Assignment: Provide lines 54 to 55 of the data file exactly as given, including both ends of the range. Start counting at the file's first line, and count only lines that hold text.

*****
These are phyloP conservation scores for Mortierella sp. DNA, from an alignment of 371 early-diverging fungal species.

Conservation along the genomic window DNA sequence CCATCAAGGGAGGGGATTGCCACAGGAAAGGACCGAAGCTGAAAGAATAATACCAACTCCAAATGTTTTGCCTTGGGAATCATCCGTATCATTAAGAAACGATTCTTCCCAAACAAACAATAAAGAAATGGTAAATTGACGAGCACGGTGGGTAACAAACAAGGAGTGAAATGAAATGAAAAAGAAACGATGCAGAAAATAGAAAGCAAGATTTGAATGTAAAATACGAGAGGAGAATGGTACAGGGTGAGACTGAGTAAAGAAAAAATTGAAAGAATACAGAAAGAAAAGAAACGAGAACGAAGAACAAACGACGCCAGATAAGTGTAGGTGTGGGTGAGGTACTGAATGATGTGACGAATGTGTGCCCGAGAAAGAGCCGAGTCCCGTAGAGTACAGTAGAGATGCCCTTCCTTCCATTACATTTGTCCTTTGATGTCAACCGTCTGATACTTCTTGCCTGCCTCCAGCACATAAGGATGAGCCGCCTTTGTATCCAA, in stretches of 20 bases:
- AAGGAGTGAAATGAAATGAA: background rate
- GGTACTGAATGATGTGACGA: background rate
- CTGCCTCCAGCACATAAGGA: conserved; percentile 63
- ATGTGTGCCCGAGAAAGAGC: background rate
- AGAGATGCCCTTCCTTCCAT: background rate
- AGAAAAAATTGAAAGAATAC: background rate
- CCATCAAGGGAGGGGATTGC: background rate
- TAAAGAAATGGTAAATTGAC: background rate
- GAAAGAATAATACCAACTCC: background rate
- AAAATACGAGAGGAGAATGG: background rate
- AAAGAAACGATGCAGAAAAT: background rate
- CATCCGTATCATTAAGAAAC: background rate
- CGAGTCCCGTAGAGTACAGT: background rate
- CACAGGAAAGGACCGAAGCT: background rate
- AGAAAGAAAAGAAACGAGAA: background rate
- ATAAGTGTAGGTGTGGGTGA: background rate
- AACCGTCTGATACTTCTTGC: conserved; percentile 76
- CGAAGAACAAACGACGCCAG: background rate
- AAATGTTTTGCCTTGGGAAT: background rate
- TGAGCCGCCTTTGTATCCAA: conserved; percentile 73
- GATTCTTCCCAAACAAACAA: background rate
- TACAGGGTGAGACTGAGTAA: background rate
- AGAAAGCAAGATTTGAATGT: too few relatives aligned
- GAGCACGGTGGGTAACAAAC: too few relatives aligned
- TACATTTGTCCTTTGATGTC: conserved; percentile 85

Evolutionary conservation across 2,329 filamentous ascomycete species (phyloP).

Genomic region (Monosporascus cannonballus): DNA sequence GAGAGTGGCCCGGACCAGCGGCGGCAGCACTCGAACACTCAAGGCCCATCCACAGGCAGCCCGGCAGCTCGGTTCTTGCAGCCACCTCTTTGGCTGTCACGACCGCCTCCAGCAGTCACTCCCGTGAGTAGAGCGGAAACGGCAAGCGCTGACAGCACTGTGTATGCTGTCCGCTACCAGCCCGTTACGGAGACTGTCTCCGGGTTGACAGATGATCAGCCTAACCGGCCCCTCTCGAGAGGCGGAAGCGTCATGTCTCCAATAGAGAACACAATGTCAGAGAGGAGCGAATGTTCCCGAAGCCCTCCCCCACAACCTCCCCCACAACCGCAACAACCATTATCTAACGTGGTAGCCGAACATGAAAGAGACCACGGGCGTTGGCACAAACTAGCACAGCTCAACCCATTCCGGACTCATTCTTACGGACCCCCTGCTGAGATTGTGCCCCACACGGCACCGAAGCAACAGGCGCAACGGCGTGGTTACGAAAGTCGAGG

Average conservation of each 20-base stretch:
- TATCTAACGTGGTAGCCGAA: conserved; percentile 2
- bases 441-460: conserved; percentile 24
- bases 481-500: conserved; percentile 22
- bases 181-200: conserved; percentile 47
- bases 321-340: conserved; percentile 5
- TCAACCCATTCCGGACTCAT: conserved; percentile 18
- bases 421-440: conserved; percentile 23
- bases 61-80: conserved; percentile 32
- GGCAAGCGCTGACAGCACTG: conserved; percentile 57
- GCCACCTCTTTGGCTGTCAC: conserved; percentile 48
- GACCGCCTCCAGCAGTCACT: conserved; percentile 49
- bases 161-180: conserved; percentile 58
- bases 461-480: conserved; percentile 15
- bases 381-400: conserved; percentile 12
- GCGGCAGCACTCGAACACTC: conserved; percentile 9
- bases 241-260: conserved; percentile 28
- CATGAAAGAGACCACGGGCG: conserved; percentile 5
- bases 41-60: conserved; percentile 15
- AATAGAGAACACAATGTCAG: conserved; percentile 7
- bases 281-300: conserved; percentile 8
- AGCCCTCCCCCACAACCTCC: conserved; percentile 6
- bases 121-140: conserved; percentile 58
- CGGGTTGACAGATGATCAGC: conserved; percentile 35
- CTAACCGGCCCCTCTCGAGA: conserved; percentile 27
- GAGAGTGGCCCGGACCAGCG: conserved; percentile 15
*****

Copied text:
- CTAACCGGCCCCTCTCGAGA: conserved; percentile 27
- GAGAGTGGCCCGGACCAGCG: conserved; percentile 15